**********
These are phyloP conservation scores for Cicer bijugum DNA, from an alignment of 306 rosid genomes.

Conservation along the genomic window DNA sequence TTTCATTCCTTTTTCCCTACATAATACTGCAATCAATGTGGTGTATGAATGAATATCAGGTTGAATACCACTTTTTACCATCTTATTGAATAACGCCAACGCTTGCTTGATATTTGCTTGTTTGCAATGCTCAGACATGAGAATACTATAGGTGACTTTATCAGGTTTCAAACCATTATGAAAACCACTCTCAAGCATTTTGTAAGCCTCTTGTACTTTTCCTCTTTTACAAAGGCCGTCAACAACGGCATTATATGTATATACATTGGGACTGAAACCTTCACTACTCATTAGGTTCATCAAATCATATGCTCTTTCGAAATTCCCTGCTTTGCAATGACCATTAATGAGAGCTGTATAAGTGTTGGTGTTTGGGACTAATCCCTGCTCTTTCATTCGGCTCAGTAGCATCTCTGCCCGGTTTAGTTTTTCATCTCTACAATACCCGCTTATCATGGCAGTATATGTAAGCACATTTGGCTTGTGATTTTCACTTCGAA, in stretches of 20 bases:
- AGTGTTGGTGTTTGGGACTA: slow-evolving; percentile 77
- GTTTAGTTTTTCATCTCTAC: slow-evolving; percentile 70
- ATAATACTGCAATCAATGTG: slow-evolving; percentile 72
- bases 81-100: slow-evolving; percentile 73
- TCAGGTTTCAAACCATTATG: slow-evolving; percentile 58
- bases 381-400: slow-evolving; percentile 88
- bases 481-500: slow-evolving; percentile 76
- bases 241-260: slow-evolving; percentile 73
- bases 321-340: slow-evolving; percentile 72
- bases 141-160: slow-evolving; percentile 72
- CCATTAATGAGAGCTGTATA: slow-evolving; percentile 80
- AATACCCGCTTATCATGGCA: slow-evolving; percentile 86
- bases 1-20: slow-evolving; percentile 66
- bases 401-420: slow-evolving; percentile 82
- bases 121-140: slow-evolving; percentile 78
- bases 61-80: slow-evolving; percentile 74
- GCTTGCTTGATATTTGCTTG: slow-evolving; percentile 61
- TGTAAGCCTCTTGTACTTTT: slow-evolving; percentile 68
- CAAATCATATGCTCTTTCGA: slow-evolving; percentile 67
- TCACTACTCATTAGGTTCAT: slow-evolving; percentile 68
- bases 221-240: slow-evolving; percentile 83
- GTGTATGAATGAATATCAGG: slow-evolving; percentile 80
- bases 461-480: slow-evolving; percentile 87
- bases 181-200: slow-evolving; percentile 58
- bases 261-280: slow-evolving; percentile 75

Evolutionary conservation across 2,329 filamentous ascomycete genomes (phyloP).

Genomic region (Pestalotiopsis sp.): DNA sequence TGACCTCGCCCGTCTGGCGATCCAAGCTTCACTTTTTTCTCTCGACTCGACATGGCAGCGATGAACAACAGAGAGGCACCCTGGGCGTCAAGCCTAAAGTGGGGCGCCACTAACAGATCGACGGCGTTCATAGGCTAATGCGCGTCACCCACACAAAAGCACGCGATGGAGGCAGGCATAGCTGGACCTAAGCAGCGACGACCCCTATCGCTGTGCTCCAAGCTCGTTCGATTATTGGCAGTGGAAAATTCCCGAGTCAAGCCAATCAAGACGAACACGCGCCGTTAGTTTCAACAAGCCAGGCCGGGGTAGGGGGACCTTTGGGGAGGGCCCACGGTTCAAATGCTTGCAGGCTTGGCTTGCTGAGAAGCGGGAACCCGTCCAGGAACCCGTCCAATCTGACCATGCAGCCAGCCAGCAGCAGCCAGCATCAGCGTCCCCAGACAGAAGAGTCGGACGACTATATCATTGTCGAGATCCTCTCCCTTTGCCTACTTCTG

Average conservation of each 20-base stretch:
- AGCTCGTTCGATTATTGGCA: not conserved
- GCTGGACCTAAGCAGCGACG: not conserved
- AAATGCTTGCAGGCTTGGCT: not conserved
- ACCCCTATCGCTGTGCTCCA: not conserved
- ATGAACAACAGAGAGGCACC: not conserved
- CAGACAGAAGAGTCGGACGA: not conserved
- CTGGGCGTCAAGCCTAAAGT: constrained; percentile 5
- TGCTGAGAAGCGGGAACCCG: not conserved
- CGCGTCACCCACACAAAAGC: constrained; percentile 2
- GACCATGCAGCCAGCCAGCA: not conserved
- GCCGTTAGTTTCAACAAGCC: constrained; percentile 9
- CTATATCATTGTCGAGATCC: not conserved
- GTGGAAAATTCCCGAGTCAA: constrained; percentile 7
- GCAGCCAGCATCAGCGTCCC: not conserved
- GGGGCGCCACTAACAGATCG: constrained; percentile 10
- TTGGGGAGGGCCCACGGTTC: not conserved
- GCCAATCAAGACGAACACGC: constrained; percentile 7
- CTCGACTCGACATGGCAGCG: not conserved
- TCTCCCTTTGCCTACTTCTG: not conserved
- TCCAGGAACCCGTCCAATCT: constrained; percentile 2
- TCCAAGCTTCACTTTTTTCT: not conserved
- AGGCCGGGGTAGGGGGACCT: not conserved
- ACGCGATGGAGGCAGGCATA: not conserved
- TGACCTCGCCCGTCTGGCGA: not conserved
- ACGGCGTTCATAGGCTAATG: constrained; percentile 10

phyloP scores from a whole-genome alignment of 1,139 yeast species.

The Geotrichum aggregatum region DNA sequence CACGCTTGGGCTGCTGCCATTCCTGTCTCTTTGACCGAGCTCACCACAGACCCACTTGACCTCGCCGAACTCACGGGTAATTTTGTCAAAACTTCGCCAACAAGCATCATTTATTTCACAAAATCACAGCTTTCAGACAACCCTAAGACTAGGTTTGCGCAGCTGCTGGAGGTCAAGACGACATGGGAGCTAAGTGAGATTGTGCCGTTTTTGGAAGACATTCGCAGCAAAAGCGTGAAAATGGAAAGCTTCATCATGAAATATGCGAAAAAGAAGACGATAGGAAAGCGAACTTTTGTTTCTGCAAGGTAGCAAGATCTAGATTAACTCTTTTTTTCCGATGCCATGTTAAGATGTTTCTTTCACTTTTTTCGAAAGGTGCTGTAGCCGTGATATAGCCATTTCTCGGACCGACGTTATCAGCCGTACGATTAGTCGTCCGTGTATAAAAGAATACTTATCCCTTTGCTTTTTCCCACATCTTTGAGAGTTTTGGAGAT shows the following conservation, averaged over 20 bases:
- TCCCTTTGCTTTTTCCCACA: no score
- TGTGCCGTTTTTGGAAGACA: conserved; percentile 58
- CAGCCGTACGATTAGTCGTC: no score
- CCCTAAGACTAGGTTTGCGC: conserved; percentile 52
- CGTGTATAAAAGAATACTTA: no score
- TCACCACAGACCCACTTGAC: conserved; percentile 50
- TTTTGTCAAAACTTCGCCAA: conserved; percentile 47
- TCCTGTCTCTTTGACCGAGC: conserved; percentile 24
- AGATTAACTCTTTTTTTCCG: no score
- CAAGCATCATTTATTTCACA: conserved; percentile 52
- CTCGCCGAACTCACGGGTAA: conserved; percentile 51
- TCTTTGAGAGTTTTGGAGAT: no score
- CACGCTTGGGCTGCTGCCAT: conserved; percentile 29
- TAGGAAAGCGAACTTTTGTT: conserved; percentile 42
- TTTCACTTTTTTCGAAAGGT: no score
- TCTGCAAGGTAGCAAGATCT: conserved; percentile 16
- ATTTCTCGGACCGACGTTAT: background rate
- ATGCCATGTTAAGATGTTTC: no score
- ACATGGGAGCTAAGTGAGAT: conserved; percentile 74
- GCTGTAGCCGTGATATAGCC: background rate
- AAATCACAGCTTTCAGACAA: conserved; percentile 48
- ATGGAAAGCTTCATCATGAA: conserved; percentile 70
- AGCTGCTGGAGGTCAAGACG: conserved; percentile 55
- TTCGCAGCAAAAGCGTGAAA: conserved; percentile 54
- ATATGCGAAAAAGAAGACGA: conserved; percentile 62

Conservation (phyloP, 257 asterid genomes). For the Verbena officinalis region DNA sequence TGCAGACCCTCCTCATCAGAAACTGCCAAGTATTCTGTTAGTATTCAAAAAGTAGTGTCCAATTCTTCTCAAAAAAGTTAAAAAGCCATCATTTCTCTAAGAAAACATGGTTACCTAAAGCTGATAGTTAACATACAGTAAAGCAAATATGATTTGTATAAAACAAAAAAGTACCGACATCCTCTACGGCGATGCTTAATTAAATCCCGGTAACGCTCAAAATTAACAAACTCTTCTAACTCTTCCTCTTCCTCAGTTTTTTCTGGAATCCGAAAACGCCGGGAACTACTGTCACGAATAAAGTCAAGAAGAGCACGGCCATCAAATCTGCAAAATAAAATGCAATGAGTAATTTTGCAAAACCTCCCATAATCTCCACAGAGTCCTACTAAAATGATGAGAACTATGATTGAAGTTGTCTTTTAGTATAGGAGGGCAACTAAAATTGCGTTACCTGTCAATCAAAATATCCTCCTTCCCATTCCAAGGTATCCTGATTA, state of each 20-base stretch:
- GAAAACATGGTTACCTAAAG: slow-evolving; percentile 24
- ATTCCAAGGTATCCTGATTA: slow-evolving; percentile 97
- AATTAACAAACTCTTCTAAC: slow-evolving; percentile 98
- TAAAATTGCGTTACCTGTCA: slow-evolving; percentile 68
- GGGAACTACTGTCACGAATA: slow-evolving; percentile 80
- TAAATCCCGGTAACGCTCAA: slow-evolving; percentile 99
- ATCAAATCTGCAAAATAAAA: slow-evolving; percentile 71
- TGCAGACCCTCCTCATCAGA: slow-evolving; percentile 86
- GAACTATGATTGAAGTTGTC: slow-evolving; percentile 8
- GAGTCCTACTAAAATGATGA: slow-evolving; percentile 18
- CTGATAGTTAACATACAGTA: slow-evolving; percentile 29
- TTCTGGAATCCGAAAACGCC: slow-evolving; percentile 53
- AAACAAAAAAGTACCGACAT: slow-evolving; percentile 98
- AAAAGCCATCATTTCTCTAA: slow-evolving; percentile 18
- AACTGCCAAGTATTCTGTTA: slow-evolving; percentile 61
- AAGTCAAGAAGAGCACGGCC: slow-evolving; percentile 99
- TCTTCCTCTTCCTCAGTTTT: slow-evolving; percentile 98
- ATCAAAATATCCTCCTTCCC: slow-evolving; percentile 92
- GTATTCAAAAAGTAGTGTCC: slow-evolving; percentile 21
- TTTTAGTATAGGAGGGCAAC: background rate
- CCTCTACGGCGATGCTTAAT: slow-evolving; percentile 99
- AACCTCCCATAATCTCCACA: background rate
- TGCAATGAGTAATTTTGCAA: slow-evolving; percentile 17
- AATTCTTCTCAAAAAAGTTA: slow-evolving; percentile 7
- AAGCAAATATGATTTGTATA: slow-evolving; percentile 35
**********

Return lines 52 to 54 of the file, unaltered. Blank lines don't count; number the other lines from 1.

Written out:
- AGGCCGGGGTAGGGGGACCT: not conserved
- ACGCGATGGAGGCAGGCATA: not conserved
- TGACCTCGCCCGTCTGGCGA: not conserved